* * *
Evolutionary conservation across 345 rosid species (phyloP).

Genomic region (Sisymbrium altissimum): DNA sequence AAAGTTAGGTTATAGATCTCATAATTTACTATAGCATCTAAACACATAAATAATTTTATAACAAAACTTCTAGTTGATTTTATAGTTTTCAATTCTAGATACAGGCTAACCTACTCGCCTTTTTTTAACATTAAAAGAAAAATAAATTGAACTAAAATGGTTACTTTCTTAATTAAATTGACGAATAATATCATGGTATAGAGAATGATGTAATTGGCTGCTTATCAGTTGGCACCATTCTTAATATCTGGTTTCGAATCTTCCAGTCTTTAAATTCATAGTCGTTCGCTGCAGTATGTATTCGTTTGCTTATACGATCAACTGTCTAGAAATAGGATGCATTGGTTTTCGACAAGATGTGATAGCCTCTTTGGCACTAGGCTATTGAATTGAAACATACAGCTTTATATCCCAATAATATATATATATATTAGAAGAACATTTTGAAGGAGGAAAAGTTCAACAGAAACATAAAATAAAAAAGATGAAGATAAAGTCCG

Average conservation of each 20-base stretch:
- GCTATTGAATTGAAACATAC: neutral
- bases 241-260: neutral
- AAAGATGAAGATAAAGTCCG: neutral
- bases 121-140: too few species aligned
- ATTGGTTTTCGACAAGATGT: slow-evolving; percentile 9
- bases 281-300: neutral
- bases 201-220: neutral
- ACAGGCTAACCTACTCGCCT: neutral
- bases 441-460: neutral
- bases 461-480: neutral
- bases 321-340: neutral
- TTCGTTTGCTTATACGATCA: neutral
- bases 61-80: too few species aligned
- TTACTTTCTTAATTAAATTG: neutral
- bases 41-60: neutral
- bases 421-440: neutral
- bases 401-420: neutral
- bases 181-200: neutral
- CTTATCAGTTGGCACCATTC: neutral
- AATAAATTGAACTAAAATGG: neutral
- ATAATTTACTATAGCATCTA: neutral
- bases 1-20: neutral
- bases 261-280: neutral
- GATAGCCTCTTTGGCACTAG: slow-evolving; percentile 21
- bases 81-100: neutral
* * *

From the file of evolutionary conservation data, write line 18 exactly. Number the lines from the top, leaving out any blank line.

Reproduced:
- bases 41-60: neutral